The Press also has a growing presence in the field of international Indigenous studies. Recent or forthcoming publications examine aboriginal media uses in Australia; Indigenous video production in Bolivia; a study of the roles indigenous Mayans play in the development of the tourist industry in Cancún; and an ethnography of the Garifuna, a minority group primarily situated in Honduras.
University of North Carolina Press
The University of North Carolina Press has a long history of publishing excellent interdisciplinary scholarship on the history and culture of Indigenous people of the Americas, with a particular focus on the Native people of North America. Recent prize-winning publications in the field include: James F. Brooks, Captives and Cousins: Slavery, Kinship, and Community in the Southwest Borderlands (2002), winner of the Bancroft Prize, the Francis Parkman Prize, the Frederick Jackson Turner Award, the Erminie Wheeler-Voegelin Prize, and the W. Turrentine Jackson Award; Steven Hackel, Children of Coyote, Missionaries of St. Francis: Indian-Spanish Relations in Colonial California, 1769-1850 (2005), winner of the W. Turrentine Jackson Award, the Erminie Wheeler-Voegelin Prize, the James Broussard Best First Book Prize, and the Hubert Herring Book Award; Cindy Cumfer, Separate Peoples, One Land: The Minds of Cherokees, Blacks, and Whites on the Tenneesee Frontier (2007), winner of the Tennessee Book History Award; and Juliana Barr, Peace Came in the Form of a Woman: Indians and Spaniards in the Texas Borderlands (2007), winner of the Charles S. Sydnor Award, the Berkshire Conference First Book Prize, the William P. Clements Prize, the Murdo J. MacLeod Prize, and the Liz Carpenter Book Award. The Press's interests also extend more generally to the history and culture of Indigenous people in the Americas, represented by recent publications such as Patrick McNamara's Sons of the Sierra: Juárez, Díaz, and the People of Ixtlán Oaxaca, 1855-1920 (2007), and Jan Hoffman French's Becoming Black or Indian: Legalizing Identities in Brazil's Northeast (2009).
Oregon State University Press
The Oregon State University Press has a strong record of publishing books on the history, language, and culture of Native Americans in the Pacific Northwest as a major and evolving aspect of its publishing program. These titles have been written and edited by both Native and non-Native authors, and they include major works by anthropologist Theodore Stern - Chiefs & Chief Traders: Indian Relations at Fort Nez Percés, 1818-1855 and Chiefs & Change in the Oregon Country - and historian Stephen Dow Beckham's book Oregon Indians: Voices from Two Centuries. Native author Robin Wall Kimmerer won the John Burroughs Medal for Natural History Writing for her book Gathering Moss: A Natural and Cultural History of Mosses. Various Native writers contributed to Teaching Oregon Native Languages, edited by Joan Gross, and to The Northwest Salmon Crisis: A Documentary History, edited by Joseph Cone and Sandy Ridlington.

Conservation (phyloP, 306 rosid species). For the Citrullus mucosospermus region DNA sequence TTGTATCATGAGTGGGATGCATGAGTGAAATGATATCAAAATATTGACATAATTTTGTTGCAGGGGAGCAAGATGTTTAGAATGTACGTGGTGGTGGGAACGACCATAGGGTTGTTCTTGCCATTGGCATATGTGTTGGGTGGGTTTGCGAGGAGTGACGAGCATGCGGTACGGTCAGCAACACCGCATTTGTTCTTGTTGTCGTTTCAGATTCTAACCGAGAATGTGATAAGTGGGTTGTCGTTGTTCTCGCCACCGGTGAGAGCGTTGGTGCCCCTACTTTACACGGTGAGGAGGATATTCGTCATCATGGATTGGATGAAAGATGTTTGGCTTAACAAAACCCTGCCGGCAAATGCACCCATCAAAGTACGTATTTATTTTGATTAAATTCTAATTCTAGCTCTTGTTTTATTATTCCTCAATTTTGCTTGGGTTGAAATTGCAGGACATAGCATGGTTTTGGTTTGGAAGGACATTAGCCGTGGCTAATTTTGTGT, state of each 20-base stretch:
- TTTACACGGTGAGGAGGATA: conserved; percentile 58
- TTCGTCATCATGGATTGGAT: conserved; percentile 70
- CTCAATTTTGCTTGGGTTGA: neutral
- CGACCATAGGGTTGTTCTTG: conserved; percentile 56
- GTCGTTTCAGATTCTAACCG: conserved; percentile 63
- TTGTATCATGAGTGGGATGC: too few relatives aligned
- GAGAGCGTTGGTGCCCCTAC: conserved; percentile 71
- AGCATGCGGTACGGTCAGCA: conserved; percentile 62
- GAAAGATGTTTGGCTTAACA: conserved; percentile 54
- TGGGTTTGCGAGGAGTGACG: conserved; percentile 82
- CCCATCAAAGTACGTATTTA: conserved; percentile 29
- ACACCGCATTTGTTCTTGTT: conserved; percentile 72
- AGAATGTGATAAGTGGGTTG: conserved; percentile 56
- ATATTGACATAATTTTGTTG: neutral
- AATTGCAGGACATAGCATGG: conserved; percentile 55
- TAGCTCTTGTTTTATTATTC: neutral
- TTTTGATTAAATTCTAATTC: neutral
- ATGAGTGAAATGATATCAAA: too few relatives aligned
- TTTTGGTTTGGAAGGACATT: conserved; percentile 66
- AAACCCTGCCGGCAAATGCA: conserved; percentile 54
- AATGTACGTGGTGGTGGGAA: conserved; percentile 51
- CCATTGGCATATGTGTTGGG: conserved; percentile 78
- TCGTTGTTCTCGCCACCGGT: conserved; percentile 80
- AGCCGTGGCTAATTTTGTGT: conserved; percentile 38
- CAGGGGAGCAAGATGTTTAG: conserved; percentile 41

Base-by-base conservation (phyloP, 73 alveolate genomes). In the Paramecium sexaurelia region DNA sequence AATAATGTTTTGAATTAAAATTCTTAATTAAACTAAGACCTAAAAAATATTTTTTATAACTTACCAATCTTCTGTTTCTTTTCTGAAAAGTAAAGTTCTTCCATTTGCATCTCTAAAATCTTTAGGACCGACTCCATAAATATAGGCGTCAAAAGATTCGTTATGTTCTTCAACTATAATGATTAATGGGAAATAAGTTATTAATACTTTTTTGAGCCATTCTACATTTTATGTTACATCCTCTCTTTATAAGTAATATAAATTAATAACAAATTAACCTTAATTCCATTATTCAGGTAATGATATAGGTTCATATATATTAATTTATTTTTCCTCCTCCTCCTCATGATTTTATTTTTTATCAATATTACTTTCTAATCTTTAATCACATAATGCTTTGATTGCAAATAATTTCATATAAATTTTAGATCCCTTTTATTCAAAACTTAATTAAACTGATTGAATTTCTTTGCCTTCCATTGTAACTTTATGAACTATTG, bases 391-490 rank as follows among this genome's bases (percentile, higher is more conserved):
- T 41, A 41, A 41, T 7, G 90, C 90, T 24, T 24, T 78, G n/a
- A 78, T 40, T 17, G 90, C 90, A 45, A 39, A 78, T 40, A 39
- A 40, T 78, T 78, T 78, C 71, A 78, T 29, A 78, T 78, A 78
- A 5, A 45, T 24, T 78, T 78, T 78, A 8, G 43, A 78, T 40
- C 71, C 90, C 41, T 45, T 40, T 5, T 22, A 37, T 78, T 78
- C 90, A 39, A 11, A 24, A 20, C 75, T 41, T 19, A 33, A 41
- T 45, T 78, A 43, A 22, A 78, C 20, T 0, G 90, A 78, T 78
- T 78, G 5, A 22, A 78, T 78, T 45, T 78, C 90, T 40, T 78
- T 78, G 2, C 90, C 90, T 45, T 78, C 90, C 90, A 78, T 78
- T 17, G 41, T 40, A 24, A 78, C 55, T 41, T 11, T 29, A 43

The Press also collaborated closely with the Oregon Council for the Humanities in the preparation and publication of First Oregonians, which provides a variety of views and stories about the historical and contemporary experience of Oregon's Native peoples. Tribal members wrote more than half of the essays in the book. A strong emphasis for the Press has been books about Native American and Indigenous environmental stewardship and use of natural resources: Indians, Fire, and the Land in the Pacific Northwest, edited by Robert Boyd; To Harvest, To Hunt: Stories of Resource Use in the American West, edited by Judith Li; and Gathering Moss. The OSU Press is also engaged in an ongoing partnership with Ecotrust to distribute related titles, including Klamath Heartlands: A Guide to the Klamath Reservation Forest Plan, by Edward C. Wolf, and Renewing Salmon Nation's Food Traditions, edited by Gary Paul Nabhan.